# Ideal gas or not ideal gas

1. Dec 8, 2009

### sportsstar469

what are the differences? my professor said something like an ideal gas has a big temperature, and a big volume. and ithink he says it follows the kinetic molecular theory. but i also know that different gases react at different temps and volumes so big is relative. how do i know what is big for which gas?

also he said its ideal if the gas matches what the ideal gas equation is saying (PV=nRT)
i dont understand what he means by that. i know how to manipulate the equation but i dont know what he means by that. im pretty sure on thursdays quiz, im gonna have to explain this.

its probably a simple concept, but im just stressed anyway, i dont want to lose my in this class, by failing the final

2. Dec 8, 2009

### mgb_phys

An ideal gas is an approximation of the real world to make the maths simpler.
If you look at PV=nRT is says that at T=0 the gas has no volume and no pressure, so where have the atoms gone? Thats because we assume the 'ideal' gas molecules have no size.
We also assume there is no interaction between molecules of the gas - so they don't bounce off each other or attract each other.

At large volumes or low pressures gases become more ideal. The size of the molecules becomes negligble compared to the container.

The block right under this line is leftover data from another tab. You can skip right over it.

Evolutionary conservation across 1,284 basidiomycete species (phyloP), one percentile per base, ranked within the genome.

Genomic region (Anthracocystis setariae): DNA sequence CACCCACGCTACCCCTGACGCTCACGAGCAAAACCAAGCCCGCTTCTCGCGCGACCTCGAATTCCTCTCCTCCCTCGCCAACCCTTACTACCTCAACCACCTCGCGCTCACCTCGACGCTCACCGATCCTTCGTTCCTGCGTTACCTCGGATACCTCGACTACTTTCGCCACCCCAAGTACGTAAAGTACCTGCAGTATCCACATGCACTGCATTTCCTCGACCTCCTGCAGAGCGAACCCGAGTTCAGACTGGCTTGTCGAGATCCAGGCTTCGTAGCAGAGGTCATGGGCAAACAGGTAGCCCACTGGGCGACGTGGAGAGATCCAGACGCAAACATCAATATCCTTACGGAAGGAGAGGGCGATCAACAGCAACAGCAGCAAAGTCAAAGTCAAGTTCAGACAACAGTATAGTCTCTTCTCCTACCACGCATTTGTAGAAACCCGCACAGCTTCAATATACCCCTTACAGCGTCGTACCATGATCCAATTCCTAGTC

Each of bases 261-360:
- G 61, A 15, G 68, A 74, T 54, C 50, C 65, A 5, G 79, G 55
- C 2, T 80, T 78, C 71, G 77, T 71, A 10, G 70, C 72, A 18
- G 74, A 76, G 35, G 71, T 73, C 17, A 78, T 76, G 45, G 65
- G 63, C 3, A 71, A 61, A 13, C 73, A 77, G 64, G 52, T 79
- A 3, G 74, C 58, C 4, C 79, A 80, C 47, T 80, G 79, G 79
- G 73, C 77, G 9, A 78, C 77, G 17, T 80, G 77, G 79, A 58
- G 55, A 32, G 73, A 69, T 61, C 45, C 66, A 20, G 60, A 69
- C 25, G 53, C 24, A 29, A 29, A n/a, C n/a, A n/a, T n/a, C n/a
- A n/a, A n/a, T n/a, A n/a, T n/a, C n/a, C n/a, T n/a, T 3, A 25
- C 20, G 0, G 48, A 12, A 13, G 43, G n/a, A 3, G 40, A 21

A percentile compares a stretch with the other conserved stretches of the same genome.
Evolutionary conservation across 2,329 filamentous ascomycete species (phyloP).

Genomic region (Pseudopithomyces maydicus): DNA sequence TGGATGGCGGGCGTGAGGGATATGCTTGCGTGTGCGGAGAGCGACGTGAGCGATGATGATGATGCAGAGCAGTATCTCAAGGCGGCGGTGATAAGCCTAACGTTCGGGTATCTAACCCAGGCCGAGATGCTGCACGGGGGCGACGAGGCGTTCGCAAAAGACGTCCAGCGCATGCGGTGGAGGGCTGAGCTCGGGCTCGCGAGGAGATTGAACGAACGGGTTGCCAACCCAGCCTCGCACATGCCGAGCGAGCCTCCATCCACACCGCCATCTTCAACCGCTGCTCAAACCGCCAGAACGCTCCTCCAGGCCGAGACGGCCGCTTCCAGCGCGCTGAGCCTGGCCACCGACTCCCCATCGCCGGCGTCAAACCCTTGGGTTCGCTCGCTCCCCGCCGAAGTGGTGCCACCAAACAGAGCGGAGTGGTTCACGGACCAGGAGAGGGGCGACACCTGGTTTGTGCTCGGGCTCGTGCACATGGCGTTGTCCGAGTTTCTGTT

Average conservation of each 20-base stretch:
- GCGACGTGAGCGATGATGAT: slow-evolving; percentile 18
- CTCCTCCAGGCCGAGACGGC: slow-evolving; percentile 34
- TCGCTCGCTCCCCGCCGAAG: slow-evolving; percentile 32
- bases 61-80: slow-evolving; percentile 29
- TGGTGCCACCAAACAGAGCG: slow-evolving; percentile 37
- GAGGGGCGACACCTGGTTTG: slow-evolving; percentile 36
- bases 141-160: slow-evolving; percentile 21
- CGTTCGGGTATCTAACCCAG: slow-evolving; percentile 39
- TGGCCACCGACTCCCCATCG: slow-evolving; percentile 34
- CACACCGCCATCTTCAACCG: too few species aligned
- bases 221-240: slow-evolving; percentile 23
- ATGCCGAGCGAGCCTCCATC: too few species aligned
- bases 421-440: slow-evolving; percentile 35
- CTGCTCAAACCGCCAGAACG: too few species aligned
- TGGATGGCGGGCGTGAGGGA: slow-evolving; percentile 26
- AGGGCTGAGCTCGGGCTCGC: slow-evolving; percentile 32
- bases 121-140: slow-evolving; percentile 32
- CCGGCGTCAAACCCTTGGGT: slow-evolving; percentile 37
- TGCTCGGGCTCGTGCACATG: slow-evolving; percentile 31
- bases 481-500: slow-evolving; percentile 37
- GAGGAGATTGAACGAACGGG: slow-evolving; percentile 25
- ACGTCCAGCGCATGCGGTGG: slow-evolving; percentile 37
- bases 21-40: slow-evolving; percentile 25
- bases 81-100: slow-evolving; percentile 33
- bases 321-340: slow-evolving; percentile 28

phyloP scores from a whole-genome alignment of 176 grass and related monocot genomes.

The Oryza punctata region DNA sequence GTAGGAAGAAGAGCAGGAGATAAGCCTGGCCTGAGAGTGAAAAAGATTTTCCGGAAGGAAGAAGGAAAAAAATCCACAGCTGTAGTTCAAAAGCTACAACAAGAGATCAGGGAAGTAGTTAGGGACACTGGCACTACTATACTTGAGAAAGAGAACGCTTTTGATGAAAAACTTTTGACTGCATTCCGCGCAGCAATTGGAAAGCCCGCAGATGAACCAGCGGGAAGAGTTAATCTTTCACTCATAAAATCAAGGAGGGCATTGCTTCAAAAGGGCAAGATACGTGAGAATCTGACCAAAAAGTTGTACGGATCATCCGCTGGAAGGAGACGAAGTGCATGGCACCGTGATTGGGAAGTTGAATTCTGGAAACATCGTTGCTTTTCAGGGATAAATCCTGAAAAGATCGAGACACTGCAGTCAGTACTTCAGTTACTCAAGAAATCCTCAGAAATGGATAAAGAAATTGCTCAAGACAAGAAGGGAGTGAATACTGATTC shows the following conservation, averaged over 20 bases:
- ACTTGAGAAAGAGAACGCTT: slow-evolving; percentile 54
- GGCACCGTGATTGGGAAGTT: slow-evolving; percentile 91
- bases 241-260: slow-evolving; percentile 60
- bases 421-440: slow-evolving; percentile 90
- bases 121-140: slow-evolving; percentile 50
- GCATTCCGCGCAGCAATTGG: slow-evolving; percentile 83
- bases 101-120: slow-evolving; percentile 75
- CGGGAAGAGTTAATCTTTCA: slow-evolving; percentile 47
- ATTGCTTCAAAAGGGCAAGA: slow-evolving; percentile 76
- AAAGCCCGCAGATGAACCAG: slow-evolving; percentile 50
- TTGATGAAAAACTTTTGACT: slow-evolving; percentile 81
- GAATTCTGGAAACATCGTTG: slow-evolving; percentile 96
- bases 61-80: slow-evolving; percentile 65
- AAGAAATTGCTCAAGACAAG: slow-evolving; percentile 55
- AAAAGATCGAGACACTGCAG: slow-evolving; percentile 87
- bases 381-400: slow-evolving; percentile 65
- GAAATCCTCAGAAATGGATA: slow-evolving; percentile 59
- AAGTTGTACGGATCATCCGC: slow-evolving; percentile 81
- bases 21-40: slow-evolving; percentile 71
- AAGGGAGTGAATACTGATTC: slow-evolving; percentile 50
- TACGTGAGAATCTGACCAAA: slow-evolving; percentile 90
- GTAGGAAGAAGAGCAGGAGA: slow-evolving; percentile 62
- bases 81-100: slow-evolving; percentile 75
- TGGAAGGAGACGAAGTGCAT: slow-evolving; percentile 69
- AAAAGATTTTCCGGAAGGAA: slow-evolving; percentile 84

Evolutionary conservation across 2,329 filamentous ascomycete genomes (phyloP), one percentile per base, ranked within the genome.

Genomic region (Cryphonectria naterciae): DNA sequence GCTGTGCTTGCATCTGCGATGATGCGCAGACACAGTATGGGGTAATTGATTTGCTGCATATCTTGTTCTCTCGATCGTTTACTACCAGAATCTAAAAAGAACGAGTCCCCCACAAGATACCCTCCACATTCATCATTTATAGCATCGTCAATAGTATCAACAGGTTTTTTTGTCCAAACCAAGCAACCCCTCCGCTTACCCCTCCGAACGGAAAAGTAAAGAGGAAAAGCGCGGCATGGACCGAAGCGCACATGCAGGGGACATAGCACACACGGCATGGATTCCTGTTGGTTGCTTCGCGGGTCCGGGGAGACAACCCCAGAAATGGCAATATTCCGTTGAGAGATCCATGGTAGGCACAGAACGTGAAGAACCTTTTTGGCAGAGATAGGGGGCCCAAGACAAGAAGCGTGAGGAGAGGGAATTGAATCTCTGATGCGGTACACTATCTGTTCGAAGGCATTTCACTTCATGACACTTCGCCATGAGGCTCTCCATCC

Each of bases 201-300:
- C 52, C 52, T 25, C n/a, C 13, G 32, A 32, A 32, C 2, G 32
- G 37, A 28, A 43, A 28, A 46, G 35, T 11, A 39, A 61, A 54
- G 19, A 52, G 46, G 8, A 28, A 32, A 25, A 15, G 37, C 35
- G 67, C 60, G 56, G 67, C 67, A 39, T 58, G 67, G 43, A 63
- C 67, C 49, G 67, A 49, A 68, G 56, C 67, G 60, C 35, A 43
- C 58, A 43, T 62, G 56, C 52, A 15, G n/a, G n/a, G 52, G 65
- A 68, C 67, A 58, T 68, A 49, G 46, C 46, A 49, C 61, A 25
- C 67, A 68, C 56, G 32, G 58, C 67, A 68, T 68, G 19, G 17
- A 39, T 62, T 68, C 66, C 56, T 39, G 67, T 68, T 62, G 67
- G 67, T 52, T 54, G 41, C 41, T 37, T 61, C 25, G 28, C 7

At very small volumes and very high pressures - imagine a lot of gas compressed into a very tiny space - you can't ignore the size of the molecules and it isn't ideal

3. Dec 8, 2009

### sportsstar469

im assuming since volume is directly related to moles, and temperature, that ideal gases have high volume, high moles, and high temps, but low pressures?

4. Dec 10, 2009

### Thermodave

The ideal gas law is based on seveal assumptions. First, the gas is made up of many, many molecules that move randomly. This is necessary in order for the molecules to collide, exchange energy, and reach equilibrium. The model also assumes that the actual volume of the particles themselves is very small compared to the total volume the system takes up. This is why it says that there is no volume at T=0, since at that temperature the volume would just be that of the atoms (no free space between). Finally, the law assumes no forces are acting on the particles except for when they collide. These assumptions work out pretty well for a lot of gases and the law has been known for centuries and is found by simple kinetic theory using these assumptions. You can also see the Van der Waals gas law which accounts for atomic forces and volume.

5. Dec 11, 2009

### mgb_phys

Ideal gas laws assume there are no forces between the molecules and only collide with the walls of the container not with each other. At high pressure, as you squeeze more molecules into a space, the number of collisions between molecules increases